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From Examiner and Chronical
Jan'y 31st 1867

The Cooper Institute Meeting.

The meeting of Friday evening last, presided over by the Hon. Peter Cooper, was large and most interesting. Resolutions read by one of the Secretaries, Osborn E. Bright, Esq., were as follows: 

Resolved, That the intelligence which reaches us of the suffering brought upon large sections of the Southern States by the almost total failure of crops, in addition to the devastations of war, appeals with irresistible force to Northern men and women to come promptly and generously to their relief, and that in thus meeting the claims of this appeal the people of the North will perform a service hallowed by Christian principle, comprehensive philanthropy and elevated patriotism. 

Resolved, That a Southern Relief Commission be appointed, consisting of thirty men, with power to add to their numbers, and to elect their officers, together with an Executive Committee; and that it be the duty of this commission to do all that they shall believe to be necessary in raising contributions and in distributing supplies among the destitute without respect of race or opinion. 

Resolved, That the history of the last six years has proved, in a thousand forms of patient and heroic endeavor, how invaluable is the help of women in alleviating human suffering, and that their cooperation with our Southern Relief Commission will be one of the best assurances of its largest success.

Resolved, That the philanthropic men and women of other cities and communities, throughout the North, be respectfully and earnestly invited to share the responsibilities and the blessings of a work that calls for universal sympathy and effort. 

The following gentlemen were appointed the Southern Relief Commission: 

Wm. A. Booth, Wm. M. Vermilye, B. Frank Butler, Nathan Bishop, Geo. Cabott Ward, Frederick E. Foster, Wm. E. Doge, jr., Leonard W. Jerome, Archibald Russell, John T. Johnson, David Crawford, John M. Bruce, jr., James M. Brown, Fred. L. Olmsted, J. P. Morgan, E. C. Cowdin, R. H. McCurdy, Wm. H. Osborne, S. D. Babcock, W. T. Coleman, Seth B. Hunt, David Hoadley, Edward Bright, Salom Humphreys, Theo. Roosevelt, Robert L. Kennedy, Robert B. Minturn, Howard Potter, Cornelius Agnew, Robert Potter.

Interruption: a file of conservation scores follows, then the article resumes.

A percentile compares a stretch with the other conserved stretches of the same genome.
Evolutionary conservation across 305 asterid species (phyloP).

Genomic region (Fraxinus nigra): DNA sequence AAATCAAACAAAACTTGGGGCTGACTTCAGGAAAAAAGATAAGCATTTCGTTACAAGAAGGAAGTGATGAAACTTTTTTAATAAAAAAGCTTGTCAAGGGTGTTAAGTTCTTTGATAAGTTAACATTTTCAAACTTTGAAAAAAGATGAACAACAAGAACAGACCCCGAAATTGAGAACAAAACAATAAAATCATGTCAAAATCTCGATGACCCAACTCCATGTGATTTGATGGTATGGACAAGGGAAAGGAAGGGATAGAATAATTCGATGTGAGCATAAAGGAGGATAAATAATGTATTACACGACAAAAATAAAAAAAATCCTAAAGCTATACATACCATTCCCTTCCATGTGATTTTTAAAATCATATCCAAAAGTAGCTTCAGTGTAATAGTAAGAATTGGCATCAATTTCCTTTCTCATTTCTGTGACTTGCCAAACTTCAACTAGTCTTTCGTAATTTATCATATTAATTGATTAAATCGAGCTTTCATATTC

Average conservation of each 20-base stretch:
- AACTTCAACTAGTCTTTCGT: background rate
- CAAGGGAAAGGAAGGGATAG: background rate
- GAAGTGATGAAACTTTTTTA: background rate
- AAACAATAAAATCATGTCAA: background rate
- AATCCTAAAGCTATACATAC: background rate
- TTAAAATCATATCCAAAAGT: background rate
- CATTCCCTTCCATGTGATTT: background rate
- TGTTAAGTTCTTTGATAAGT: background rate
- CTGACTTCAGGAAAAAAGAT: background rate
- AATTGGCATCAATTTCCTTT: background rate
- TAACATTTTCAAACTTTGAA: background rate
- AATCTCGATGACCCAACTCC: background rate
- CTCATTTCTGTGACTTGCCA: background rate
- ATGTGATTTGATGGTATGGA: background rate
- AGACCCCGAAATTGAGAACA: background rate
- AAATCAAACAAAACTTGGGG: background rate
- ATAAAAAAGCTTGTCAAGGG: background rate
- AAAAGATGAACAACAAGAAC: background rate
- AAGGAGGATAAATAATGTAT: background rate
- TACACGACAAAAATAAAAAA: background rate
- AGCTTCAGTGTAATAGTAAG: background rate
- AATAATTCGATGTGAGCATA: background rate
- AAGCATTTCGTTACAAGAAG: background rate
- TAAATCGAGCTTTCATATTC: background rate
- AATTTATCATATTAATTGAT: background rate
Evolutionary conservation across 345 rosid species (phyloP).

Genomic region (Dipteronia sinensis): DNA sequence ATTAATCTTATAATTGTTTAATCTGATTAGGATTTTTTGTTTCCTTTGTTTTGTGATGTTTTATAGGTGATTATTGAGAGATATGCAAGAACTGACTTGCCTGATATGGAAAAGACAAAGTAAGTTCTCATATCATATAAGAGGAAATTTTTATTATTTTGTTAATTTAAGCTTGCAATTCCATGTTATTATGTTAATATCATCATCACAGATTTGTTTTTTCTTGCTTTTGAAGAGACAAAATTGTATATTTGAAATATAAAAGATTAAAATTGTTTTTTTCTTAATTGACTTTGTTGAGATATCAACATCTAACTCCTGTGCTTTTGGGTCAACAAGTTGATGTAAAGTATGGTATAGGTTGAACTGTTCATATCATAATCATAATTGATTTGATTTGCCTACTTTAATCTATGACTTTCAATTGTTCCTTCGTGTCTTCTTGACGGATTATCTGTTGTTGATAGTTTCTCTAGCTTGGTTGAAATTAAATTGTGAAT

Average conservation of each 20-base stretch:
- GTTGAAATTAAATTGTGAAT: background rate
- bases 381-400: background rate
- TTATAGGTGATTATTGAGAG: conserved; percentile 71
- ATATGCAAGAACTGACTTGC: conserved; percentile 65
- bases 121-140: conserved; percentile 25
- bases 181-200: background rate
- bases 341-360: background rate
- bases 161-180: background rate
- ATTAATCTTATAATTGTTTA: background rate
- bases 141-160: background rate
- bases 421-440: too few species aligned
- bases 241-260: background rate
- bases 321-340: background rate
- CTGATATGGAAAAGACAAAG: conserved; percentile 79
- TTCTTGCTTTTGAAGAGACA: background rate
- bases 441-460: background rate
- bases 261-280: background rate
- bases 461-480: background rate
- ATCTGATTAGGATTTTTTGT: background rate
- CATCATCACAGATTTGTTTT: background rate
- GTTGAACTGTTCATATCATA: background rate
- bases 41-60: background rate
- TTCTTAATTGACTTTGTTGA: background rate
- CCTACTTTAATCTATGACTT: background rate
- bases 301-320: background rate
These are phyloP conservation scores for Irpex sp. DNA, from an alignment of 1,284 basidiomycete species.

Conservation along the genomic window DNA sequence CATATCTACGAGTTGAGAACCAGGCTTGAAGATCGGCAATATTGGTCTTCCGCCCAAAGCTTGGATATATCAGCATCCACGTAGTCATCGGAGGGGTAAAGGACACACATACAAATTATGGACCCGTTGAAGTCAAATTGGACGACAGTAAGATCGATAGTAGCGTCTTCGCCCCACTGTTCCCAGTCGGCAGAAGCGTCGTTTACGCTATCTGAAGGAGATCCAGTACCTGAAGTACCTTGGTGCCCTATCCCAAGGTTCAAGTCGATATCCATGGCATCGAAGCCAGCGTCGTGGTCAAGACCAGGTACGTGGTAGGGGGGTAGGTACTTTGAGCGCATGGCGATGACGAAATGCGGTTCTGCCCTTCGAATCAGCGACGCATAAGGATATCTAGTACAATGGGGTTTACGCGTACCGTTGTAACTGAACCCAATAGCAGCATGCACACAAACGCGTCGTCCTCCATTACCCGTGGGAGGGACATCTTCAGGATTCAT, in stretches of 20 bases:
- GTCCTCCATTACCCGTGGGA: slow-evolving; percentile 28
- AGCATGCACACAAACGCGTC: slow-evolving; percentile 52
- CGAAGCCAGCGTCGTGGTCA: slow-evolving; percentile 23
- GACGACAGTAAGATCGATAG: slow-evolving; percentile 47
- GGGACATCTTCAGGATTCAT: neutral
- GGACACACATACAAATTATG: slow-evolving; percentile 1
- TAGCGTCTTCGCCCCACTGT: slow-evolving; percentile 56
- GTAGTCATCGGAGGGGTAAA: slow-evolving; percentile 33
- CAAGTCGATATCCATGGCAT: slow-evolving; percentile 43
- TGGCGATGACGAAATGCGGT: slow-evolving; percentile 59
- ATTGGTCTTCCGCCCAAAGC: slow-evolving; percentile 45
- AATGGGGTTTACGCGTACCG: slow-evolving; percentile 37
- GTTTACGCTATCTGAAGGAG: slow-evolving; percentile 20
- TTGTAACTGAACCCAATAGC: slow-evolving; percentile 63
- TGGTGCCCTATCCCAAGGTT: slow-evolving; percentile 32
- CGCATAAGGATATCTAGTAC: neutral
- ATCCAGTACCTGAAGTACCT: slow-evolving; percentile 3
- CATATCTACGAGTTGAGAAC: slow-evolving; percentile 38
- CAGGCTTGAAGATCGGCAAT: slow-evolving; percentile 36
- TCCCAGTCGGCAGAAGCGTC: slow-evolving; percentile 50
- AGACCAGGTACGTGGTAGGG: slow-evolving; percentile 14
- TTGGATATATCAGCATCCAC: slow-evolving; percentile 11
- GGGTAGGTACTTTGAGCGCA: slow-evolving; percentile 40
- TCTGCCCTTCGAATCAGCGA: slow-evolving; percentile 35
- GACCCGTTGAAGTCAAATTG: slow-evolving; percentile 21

At the request of the President, the Editor of this journal made a statement of destitution in the South. He said: 

This movement originated in the incidental meeting, about ten days since, of a couple of gentlemen at a dinner table, when the conversation turned on the fearful destitution of bread in the South, and what should be down for its relief. They felt the pressure of the necessity of doing something, and agreed to try to meet the obligation. They made personal application to a few prominent gentlemen to meet for consultation resulted in the call of this meeting.

And this meeting was intended to give life and power to a movement for relief that should represent, in a preeminent sense, the sympathy of the NORTH——that North which stood by the country in the night of its peril, and which poured out blood and treasure to make it one and indivisible forever—the movement was intended, I say, to express the sympathy of this loyal and glorious North of ours for those against whom it had once been in arms, but who are now stricken with the grief of little less than an incipient famine——a famine brought upon them, in their poverty, by the visitation of God. They planted broad acres of the great staple that gives bread and meat to the South. But first the sunshine, then the rain, were withheld——drought, far reaching and calamitous, followed the floods——and towns and counties and States saw, when the time of harvest came, that from one half to nine-tenths of the expected increase had utterly failed. 

A gentleman from Mississippi, the Rev. J. R. Graves, who knows what he affirms, from personal observation and careful inquiry, assures me that his State did not gather more than one-fifth of the expected crop of corn, and that untold suffering must come upon the people before the end of February, unless deliverance reaches them from more favored sections. He referrs to large plantations, in his own neighborhood, from which